Gold outperformed all the equity sectors last week with a gain of about 2 ½%.  The gold futures contract ended the week near $1746 about $20 per ounce below its multi-year high set two weeks ago.  Gold is likely to continue to trend higher with central banks around the world slashing rates and pumping liquidity into their economies and governments around the world ramping up deficit spending to rescue their economies.

The new Earnings Season is likely to get a little stormy this week.  So far, about 65% of companies reporting have beaten estimates, but that’s the lowest percentage beating in more than a decade.  Worse, almost 90% of reporting companies have withdrawn guidance for future quarters.  Not only will this be the week with the largest number of companies reporting, but it will also be a week in which several of the largest stocks announce their quarterly results.  By happenstance, this will be the first time in more than five years that these companies will all be reporting in the same week.  For what it’s worth, the last time all these companies reported in the same week, SPX was down more than 3% for the week.

This week also brings an economic report calendar that’s loaded to the gills.  Some of the consensus estimates provide a sobering assessment of the degree to which the economy has slowed.  Smack dap in the middle of the week is the first look at GDP for the first quarter of the year.  All indications are that the first quarter saw negative GDP growth.  That means if the second quarter GDP also declines, then the economy is officially in recession.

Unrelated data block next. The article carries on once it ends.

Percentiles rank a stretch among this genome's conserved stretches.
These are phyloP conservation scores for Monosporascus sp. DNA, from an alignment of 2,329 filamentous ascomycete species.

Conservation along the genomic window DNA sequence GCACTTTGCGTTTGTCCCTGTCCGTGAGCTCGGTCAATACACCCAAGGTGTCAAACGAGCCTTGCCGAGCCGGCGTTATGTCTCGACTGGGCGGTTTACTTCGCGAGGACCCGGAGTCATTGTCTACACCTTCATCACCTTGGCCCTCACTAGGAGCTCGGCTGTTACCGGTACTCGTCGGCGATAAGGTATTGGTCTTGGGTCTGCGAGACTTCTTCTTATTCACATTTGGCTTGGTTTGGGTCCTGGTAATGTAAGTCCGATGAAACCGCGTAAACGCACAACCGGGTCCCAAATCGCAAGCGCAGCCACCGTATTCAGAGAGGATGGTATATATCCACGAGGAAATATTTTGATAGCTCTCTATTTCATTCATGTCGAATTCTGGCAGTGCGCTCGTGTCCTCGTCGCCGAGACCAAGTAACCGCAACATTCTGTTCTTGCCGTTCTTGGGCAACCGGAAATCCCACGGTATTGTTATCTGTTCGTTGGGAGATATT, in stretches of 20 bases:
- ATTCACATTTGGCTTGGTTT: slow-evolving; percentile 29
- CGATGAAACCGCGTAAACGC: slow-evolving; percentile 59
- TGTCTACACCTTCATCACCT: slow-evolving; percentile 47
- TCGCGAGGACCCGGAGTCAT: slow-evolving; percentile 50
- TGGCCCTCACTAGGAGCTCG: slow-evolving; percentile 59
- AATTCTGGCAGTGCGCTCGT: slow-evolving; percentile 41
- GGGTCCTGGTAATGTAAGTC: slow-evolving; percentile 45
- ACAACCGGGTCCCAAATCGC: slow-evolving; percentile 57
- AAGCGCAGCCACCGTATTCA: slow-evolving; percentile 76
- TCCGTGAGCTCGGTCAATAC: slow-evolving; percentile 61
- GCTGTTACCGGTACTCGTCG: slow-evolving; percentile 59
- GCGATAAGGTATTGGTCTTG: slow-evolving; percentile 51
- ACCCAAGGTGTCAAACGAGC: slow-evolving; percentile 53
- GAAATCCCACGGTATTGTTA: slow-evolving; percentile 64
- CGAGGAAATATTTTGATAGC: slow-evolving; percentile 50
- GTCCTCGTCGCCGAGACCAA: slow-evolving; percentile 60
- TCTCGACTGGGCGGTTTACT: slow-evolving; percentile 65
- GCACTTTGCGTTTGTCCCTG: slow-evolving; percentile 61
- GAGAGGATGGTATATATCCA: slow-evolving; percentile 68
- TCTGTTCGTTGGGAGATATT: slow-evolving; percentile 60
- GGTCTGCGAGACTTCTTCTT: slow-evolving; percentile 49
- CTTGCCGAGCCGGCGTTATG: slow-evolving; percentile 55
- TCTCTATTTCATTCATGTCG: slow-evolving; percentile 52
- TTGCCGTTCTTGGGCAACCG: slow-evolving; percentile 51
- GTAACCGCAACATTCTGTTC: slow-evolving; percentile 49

Date Report Previous Consensus
Monday 4/27/2020 Dallas Fed Manufacturing Index, April -70.0 -75.0
Tuesday 4/28/2020 Goods Trade Balance, Trade Deficit, March $59.9B $55.0B
  S&P/Case Shiller Home Price Index, February +0.30% +0.35%
  Consumer Confidence, April 120.0 87.9
  Richmond Fed Manufacturing Index, April +2 -40
Wednesday 4/29/2020 Gross Domestic Product, Q1, SAAR +2.1% -3.9%
  Personal Consumption, Q1 +1.8% -2.7%
  Pending Home Sales, March +2.4% -13.0%
  FOMC Policy Statement    
Thursday 4/30/2020 Personal Income, March +0.6% -1.1%
  Personal Spending, March +0.2% -5.0%
  Initial Jobless Claims 4,427K 3,500K
  Chicago PMI, April 47.8 38.2
Friday 5/1/2020 U.S. Manufacturing PMI, April 36.9 36.7
  Construction Spending, March -1.3% -3.5%
  ISM Manufacturing Index, April 49.1 36.1
  Motor Vehicle Sales, SAAR 11.4mm 6.5mm


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April 27, 2020 |